The fallout continues in Ferguson, Missouri, following a Justice Department report accusing the city government of a widespread pattern of racial discrimination. But in most inner city communities, is racism the real problem?
Not according to 70% of Likely U.S. Voters who say the level of crime in low-income inner city communities is a bigger problem in America today than police discrimination against minorities. A new Rasmussen Reports national telephone survey finds that just 20% think police discrimination is the bigger problem. Ten percent (10%) are undecided. (To see survey question wording, click here.)
There’s a sharp racial difference of opinion on this question, however. Fifty-six percent (56%) of black voters believe police discrimination against minorities is the bigger problem. Seventy-eight percent (78%) of whites and 54% of other minority voters disagree and view inner city crime as the bigger issue.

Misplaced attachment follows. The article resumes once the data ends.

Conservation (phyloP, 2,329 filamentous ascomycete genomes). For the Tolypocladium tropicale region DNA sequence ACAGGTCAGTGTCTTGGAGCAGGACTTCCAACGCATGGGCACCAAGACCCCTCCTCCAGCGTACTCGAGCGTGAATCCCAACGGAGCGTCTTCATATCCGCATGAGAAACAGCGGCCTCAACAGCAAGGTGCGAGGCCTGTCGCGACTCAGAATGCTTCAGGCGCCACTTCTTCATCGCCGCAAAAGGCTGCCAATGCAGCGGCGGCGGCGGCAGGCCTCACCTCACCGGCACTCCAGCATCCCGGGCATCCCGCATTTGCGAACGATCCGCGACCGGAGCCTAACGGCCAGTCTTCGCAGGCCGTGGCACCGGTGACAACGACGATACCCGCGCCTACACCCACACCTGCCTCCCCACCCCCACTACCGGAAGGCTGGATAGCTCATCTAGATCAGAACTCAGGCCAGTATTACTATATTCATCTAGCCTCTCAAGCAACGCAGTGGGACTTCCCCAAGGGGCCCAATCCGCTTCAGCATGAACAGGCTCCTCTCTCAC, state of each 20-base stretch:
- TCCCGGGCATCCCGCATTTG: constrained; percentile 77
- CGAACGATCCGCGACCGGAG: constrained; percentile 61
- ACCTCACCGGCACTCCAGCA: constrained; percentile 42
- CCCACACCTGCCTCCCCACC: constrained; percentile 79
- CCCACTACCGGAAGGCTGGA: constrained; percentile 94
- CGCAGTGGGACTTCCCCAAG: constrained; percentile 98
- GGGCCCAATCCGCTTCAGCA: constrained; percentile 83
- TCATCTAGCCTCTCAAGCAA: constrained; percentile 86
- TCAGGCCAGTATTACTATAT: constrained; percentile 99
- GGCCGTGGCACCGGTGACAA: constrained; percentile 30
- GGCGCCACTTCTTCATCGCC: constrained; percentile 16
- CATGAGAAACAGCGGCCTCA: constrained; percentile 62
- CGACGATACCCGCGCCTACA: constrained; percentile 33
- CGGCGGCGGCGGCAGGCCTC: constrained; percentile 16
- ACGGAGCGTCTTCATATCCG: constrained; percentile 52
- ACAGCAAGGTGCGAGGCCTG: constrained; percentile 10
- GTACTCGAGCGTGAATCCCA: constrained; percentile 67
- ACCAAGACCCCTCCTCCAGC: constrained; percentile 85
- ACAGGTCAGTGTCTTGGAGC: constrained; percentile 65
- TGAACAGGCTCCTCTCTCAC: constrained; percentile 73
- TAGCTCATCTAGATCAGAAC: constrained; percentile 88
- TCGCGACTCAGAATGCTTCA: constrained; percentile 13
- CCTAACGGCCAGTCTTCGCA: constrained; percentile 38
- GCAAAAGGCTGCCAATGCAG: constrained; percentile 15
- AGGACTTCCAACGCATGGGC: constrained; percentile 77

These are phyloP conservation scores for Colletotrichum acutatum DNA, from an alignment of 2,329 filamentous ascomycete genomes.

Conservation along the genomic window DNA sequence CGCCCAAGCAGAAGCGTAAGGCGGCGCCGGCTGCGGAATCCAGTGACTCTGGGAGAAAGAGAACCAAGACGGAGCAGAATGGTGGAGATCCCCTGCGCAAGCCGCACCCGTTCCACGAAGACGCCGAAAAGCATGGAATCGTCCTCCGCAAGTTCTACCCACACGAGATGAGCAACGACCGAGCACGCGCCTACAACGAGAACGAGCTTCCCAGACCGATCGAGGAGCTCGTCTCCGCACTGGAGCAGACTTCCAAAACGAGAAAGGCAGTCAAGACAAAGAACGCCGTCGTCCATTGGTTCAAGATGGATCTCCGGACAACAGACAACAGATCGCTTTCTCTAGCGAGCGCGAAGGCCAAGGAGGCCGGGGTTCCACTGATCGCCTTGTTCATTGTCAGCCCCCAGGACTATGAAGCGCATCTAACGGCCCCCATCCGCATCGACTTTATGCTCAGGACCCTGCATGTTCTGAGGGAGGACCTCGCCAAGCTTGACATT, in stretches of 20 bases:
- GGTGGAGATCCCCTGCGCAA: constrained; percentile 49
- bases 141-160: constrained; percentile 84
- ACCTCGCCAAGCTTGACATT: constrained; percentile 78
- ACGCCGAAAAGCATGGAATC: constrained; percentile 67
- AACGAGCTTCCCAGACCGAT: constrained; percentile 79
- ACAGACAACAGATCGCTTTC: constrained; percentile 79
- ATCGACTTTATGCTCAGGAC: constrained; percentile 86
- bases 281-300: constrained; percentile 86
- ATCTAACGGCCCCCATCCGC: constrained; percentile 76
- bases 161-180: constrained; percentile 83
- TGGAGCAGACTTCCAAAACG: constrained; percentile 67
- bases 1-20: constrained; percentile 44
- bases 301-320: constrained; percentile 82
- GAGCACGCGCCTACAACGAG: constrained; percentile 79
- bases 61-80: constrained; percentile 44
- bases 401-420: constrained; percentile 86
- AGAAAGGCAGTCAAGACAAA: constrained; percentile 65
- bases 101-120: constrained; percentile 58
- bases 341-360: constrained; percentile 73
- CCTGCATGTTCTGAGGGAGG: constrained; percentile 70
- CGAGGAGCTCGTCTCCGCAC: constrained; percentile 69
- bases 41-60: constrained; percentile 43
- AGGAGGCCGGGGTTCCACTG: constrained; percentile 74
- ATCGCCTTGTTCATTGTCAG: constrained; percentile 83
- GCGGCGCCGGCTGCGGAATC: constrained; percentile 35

But then 82% of black voters think most black Americans receive unfair treatment from the police. White voters by a 56% to 30% margin don’t believe that’s true. Other minority voters are evenly divided.
Twenty-two percent (22%) of black Americans and other minority adults think most cops are racist, compared to just nine percent (9%) of whites.